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Formatting Output

Hi guys -

I'm currenlty learning mathematica; right now I'm working on learning how to output my solutions in usable formatting. I frequently would like to export to *txt or *.csv files.
Since working with Mathematica I've seen most of my outputs as lists. For usability/readibility I generally like my lists stacked as a column. Sometimes my results are lists themselves, as in the following example, from a discrete math problem:

x = 2;
l = Tuples[Range[x], x];
y = Tuples[(Range[x] /. n_ -> -n), x];
Length[l] + Length[y]
Column[{Column[l], Column[y]}]
In this example I'm interested in the number of signed permutations length x of Range 1 - x. I first output the number of permutations, then a list of all permutations. In Mathematica, it displays nicely using the column function:

However, I'd like to export it to a text file with each permutation being on a single line without the list braces. This is where I've been running into trouble.
I've tried a ReplaceAll function:
Column[{Column[l], Column[y]}] /. {{"{" -> ""}, {"}" -> ""}}
But this outputs more braces:


The other idea I had was just copy and pasting it to a text file, and do use a find-replace function there. I think what it wound up exporting was the internal representation of my data within Mathematica:


From this I'm getting the idea that the Column function doesn't convert my data to column format, but rather that it is a display command within Mathematica.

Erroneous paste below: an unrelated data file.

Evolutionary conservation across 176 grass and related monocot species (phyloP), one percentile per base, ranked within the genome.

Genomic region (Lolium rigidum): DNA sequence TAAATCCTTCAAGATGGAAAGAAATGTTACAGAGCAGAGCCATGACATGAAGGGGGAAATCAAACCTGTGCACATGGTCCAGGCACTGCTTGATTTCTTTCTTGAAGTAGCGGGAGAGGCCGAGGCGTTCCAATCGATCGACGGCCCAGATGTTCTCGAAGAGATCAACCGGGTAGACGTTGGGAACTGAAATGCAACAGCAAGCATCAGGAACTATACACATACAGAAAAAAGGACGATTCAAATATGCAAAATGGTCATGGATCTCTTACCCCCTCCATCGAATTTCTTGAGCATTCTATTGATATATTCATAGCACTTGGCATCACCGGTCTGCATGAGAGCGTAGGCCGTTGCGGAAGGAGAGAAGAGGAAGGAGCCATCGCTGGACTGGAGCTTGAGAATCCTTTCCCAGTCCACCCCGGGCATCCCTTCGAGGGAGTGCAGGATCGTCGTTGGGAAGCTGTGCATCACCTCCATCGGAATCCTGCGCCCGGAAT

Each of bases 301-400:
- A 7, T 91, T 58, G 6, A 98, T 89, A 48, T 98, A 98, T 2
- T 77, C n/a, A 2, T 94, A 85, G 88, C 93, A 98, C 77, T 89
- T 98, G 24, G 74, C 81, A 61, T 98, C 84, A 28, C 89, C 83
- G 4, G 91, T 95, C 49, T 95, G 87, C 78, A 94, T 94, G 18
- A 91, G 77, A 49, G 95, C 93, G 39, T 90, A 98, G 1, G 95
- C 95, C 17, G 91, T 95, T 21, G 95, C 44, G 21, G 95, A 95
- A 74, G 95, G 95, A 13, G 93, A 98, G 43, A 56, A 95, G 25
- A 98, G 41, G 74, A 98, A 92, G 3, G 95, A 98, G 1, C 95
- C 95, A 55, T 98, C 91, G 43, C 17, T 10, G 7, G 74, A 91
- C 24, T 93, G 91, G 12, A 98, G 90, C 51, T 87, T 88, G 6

My question then is: what generic way is there for turning a list of results gotten in Mathematica into a nice stacked column format exported to a *.txt/ *.csv, without the curly braces? (I do know how to use the export command btw).
And is there a way I can write the data into a specific column (re: csv or xls exports)?

I do apologize if there's something very obvious I'm overlooking.
POSTED BY: Michael Senter
2 Replies
Posted 11 years ago
I think you can use export:
Export["~/Downloads/1.dat", Join[l, y]]

 

or you can use Grid function
Grid[Join[l, y]]
and select and copy as text and paste.

POSTED BY: xslittlegrass *
Interesting! When exporting straight it turns it into a columnar format. Nice. I previously tried exporting the Column[] function, and that just gave me a *.csv file reading 
Column[{{1, 1}, {1, 2}, {2, 1}, {2, 2}}]
Column[{{-1, -1}, {-1, -2}, {-2, -1}, {-2, -2}}]
Cool. Thanks!
POSTED BY: Michael Senter
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